Memcached as a Sessions Store (etc)
time at digg.com
Wed Jun 28 20:30:28 UTC 2006
For those of you that don't follow Digg, we run a fairly popular news
aggregator site. We run several memcached nodes of 2GB each in size.
Before Monday's rollout of the new version of Digg, we were using at
peak about 500 gets/sec from each of our memcached nodes.
After the rollout (both due to a huge increase in site traffic and a
redesign of the back-end code that utilises memcached more), each node
now sustains at peak about 2k gets/sec. Our get hits are roughly the
same as our gets (ie: >95% get hit ratio). We now commonly surpass the
default 1024 simultaneous connections per memcached server.
We store hundreds of thousands of objects in slab classes from 7 to 19.
Most of our items live in 2^8, and we only have 5 objects living in
2^19. The distribution is weighted toward 2^8 and trails off fairly
significantly in the 2^14-2^19 classes.
We use the PHP memcached client with our own PHP class (tightly-based on
the class in the comments on PHP.net's memcached section) for load
What prompted the Memcached as sessions store:
Shortly after the rollout of Digg v3, the non-redundant MySQL session
store hardware crashed. This led to a Digg outage. We had always planned
that in such a case we would just roll a (trivial) change to put
sessions into Memcached rather than MySQL to see how it fared.
We have done so. As you might guess from the volumes I posted above, the
change to store sessions in Memcached nodes was barely noticeable on our
graphs. We store several millions of sessions per day, but each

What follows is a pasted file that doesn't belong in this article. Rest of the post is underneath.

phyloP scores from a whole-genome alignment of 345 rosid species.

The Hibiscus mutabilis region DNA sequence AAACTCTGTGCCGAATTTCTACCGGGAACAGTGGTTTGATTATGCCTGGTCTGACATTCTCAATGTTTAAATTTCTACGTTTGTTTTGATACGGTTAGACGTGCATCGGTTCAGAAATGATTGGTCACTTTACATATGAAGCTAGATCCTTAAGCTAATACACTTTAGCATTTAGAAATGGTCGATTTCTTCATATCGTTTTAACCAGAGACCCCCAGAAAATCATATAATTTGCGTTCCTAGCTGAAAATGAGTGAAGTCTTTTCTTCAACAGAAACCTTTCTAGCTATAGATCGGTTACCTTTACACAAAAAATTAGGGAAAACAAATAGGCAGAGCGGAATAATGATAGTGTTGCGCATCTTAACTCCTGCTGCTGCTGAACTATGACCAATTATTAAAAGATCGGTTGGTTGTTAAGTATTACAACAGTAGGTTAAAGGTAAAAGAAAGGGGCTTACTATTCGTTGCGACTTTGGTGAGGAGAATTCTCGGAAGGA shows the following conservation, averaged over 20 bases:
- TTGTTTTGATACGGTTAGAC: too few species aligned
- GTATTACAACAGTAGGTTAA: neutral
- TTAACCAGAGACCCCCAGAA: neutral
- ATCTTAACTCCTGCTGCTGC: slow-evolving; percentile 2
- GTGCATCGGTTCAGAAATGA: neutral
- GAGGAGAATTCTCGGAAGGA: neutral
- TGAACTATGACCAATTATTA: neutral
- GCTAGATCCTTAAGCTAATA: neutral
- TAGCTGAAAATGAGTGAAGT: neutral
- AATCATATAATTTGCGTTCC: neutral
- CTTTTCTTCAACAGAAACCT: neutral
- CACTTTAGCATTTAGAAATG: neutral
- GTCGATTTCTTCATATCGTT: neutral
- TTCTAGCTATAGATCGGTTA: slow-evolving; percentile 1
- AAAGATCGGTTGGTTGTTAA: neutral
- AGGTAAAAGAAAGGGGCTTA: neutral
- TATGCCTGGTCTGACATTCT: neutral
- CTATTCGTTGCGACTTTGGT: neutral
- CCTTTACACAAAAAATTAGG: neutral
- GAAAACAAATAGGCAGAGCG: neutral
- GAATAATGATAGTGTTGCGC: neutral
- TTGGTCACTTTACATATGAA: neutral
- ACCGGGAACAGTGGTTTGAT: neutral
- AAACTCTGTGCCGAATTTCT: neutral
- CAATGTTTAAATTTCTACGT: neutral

memcached node sees only a few hundred sessions-related gets/sets per
Thus far (>24 hours of sample period) there have been no problems
related to storing sessions in memcached. In my opinion, at the volumes
we're sustaining, this is a significant enough time period to be
Some things to note:
(1) We don't run the Facebook patches, but since we're using our regular
memcached cluster for our sessions store, essentially we've already
pre-allocated slabs of every class that a session might land in.
(2) Our memcached nodes are 2GB each. The oldest item in each node tends
to be equal to the uptime. It appears we still aren't using Memcached to
a degree that would push things out the back end or lead to memory
allocation errors. If our oldest items were younger than our sessions
age, we would need to allocate more nodes or more RAM per node.
(3) Earlier I reported that doubling Memcached usage didn't seem to
double CPU usage. Now that our memcached usage is heavier, the ratio
between work and CPU usage looks linear.
(4) Eventually, I plan to remove a few memcached nodes from our cluster
to see how the CPU/work ratio scales into the higher ranges. This
probably won't happen for weeks.
(5) In our case reliability is increased with this change as now
sessions are stored across several machines rather than just one. A
total machine failure now affects only a percentage of our userbase
rather than everyone.
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